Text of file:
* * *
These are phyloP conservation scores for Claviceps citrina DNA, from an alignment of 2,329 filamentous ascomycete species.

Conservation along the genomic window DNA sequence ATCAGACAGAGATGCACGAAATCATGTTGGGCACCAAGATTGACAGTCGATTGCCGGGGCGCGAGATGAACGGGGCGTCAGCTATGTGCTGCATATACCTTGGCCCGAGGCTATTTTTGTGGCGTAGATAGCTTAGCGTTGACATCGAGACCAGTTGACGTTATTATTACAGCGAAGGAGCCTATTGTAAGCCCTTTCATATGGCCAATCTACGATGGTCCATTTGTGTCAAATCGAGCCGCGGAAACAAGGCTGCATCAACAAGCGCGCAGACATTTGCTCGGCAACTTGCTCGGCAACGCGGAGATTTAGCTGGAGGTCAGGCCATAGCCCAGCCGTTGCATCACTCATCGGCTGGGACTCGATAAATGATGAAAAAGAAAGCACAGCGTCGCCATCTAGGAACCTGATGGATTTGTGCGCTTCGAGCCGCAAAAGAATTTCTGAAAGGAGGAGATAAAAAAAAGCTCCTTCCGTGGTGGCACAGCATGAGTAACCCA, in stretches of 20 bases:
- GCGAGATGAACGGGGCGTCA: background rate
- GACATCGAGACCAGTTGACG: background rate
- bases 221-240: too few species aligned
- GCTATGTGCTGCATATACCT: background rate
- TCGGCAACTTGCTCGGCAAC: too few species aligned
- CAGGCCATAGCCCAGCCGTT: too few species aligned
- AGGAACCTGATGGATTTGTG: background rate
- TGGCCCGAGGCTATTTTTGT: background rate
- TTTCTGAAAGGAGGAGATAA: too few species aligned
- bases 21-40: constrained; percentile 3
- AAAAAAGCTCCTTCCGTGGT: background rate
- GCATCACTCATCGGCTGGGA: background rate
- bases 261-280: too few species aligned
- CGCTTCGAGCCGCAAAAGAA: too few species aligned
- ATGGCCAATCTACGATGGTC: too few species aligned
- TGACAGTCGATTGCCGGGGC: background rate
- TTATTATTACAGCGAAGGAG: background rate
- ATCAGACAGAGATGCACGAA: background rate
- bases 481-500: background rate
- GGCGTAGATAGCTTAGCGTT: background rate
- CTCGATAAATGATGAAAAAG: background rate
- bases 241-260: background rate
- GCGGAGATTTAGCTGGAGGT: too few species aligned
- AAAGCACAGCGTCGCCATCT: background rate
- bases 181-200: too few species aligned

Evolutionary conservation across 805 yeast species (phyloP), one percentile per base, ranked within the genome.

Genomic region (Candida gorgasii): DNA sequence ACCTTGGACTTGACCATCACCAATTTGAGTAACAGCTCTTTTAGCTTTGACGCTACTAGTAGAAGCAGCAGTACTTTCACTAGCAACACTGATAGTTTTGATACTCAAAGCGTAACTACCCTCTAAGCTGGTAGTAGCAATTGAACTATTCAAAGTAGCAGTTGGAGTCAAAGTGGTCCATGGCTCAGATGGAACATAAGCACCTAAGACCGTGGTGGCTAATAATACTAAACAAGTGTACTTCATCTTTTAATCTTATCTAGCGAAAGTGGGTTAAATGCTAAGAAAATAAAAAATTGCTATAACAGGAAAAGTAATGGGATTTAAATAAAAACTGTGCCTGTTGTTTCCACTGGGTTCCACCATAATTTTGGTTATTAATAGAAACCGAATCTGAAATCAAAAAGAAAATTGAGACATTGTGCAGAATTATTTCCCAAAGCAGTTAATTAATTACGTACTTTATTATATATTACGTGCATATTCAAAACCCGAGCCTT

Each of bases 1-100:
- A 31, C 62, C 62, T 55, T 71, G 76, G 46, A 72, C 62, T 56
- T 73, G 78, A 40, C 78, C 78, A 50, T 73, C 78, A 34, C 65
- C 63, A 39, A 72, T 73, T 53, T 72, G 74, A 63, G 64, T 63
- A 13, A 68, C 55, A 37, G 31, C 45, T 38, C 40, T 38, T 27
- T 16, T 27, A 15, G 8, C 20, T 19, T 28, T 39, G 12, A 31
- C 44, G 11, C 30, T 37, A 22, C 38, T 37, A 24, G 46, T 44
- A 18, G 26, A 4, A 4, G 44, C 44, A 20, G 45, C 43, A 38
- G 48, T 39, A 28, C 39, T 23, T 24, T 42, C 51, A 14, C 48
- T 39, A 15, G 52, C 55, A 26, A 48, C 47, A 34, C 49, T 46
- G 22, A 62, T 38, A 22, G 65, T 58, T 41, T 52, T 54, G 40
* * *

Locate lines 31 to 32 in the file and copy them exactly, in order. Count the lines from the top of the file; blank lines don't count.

- A 31, C 62, C 62, T 55, T 71, G 76, G 46, A 72, C 62, T 56
- T 73, G 78, A 40, C 78, C 78, A 50, T 73, C 78, A 34, C 65